When a former student of Linda Sinclair (Julianne Moore), a reclusive yet passionate English teacher, arrives back in town after failing as a playwright in the big smoke, she sets out to kick-start his career in theatre production.
Craig Zisk’s fluffy US comedy takes great pains to highlight the quirky isolation of its titular character during its opening scenes, by showing her lonely nights in stacking up endlessly over the decades. Her life is her job and there appears to be nothing extraneous to this. However, Sinclair’s belief in her usefulness as a teacher comes into crisis when Jason (Michael Angarano), a former star student, returns from New York disillusioned at his inability to crack the theatre circuit.
Eager to see him succeed, she sets in motion plans for a high school production of his ambitious play entitled “The Chrysalis”. These plans sit at odds with Jason’s strict father Dr. Sherwood (Greg Kinnear) who wants his son to give up his dreams of being a playwright and pursue a law degree.
As tensions between the Dr. Sherwood and Miss. Sinclair begin to grow The English Teacher sinks further and irredeemably further into pure distilled mediocrity and tedium. No awards here for guessing how their relationship ends up. Lumbered on top of this tiresome narrative arc, we have an equally uninteresting relationship develop between Jason and the leading lady of the play.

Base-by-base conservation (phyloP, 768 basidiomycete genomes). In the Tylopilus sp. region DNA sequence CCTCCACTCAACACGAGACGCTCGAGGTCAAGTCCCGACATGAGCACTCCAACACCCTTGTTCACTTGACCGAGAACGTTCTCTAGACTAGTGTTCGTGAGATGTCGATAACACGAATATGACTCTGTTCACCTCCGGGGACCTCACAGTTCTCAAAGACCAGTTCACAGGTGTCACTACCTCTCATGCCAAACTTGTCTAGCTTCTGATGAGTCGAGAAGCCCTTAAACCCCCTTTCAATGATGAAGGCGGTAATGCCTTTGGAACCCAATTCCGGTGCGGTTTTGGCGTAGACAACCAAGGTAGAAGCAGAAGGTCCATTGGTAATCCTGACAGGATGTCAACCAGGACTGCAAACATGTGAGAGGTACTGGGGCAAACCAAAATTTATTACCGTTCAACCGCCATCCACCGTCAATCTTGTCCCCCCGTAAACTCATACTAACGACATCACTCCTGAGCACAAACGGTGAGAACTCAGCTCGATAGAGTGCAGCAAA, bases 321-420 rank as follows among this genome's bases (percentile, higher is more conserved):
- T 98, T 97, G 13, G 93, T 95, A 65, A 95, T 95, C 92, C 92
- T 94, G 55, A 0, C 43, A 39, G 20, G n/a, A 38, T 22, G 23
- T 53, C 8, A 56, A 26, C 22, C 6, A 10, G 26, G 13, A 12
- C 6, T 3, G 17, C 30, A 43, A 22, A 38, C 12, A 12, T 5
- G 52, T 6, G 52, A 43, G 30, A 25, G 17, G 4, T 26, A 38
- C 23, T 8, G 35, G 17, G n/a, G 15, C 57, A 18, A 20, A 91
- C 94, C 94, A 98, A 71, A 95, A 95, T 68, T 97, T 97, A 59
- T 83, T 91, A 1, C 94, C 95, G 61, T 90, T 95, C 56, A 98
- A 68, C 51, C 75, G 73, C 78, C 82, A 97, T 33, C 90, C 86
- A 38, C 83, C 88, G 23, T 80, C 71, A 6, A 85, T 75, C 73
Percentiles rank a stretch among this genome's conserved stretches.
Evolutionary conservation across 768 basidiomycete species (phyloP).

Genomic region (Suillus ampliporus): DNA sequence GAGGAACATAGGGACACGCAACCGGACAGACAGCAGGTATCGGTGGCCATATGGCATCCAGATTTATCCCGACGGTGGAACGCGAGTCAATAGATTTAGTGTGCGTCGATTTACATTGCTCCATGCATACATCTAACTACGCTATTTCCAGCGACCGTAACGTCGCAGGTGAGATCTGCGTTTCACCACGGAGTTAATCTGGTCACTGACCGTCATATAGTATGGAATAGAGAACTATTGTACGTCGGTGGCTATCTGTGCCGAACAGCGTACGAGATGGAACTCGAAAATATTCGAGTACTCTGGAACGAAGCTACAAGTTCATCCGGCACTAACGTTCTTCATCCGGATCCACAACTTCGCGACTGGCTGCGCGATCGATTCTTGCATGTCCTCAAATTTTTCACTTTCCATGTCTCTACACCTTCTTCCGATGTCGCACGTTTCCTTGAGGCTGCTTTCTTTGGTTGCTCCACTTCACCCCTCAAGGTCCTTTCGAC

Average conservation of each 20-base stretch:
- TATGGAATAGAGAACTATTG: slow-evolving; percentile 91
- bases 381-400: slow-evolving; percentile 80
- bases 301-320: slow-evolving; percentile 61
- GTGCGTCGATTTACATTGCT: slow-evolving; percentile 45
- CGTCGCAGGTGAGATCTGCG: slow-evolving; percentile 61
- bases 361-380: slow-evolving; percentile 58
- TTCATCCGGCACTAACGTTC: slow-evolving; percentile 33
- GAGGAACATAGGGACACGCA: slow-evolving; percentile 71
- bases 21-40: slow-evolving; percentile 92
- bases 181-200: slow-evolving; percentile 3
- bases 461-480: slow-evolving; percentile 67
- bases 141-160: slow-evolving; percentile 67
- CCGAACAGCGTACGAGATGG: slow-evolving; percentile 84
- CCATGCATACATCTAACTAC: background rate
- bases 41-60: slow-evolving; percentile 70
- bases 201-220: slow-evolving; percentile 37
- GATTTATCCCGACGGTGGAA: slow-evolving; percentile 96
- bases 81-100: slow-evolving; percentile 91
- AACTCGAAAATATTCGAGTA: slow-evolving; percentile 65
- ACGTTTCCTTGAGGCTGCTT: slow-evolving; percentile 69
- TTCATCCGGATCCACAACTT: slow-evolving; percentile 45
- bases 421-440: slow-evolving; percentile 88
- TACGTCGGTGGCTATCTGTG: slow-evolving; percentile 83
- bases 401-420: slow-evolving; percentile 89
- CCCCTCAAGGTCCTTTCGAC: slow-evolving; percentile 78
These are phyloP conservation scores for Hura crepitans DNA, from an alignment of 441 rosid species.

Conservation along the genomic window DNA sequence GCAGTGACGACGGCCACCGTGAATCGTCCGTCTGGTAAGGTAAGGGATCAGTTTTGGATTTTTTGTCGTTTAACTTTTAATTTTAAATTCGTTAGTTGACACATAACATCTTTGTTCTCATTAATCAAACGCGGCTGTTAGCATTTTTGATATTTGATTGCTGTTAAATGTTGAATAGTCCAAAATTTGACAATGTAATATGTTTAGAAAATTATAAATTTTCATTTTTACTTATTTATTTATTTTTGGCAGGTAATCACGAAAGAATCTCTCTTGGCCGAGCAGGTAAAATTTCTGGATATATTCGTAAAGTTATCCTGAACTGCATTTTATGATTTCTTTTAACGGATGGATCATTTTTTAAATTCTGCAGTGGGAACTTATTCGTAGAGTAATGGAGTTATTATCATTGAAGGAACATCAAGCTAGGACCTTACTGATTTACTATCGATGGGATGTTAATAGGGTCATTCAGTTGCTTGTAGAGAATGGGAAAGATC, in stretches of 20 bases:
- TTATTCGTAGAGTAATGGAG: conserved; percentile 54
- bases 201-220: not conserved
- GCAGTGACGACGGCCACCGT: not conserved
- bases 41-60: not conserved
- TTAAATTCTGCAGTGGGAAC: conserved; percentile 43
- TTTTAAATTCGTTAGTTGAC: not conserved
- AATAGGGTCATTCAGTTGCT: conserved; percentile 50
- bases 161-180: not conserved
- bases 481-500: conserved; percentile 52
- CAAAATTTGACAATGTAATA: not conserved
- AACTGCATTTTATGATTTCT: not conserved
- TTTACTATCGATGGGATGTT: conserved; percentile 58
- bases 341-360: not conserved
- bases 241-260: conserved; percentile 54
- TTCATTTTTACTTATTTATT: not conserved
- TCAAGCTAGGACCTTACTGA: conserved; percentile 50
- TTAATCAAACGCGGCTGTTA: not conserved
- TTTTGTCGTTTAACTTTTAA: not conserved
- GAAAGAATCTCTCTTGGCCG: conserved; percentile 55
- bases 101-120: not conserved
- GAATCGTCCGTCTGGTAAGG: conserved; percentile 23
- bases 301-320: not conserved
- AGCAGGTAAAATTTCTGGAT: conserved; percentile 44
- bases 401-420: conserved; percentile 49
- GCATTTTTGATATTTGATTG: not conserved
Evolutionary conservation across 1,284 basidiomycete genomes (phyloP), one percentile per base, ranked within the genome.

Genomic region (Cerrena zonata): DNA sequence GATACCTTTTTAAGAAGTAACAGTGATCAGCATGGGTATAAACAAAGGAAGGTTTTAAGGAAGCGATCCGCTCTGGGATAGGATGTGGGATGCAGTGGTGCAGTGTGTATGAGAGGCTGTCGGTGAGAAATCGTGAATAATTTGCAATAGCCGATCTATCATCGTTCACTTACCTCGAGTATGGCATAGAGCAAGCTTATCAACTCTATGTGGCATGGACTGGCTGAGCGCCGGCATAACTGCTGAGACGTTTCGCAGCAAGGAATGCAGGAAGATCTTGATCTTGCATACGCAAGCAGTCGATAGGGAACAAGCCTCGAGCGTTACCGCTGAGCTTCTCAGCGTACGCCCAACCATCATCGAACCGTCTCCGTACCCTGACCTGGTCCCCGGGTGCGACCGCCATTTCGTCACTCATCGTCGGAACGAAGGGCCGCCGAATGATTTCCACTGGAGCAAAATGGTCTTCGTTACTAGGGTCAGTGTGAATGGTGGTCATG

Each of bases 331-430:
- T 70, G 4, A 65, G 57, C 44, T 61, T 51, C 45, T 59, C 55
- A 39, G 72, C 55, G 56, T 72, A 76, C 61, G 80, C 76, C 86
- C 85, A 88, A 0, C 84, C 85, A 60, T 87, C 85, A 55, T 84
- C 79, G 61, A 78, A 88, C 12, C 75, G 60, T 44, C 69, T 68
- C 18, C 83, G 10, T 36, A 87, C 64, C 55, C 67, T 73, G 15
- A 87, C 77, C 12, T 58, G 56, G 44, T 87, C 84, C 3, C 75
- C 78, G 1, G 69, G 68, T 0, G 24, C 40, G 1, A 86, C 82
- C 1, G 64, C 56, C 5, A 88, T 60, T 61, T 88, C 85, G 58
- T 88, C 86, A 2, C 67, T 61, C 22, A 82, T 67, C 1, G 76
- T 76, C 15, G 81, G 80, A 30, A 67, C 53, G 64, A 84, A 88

As if this weren’t enough Nathan Lane is dropped into the middle of proceedings to do what he always has and apparently always will do – playing a camp extrovert with more than a penchant for the theatrical. It’s yet another unnecessary cliché that drags the film down. One gets the impression that there’s an OK film tucked away in here somewhere. Unfortunately it’s suffocated into obscurity by the almost bafflingly recurrent strands of predictability.
The English Teacher has its heart in the right place, but falls into the traps of conventionality with alarming frequency. It felt a little like tucking into a bowl of value vanilla ice cream, initially seeming like a good idea, but turning out to be a bland sugary mess that’s not particularly good for you. If this film teaches us anything, it is that it is a forgettable cinematic experience.
The English Teacher is out on DVD on Monday 3rd March, 2014.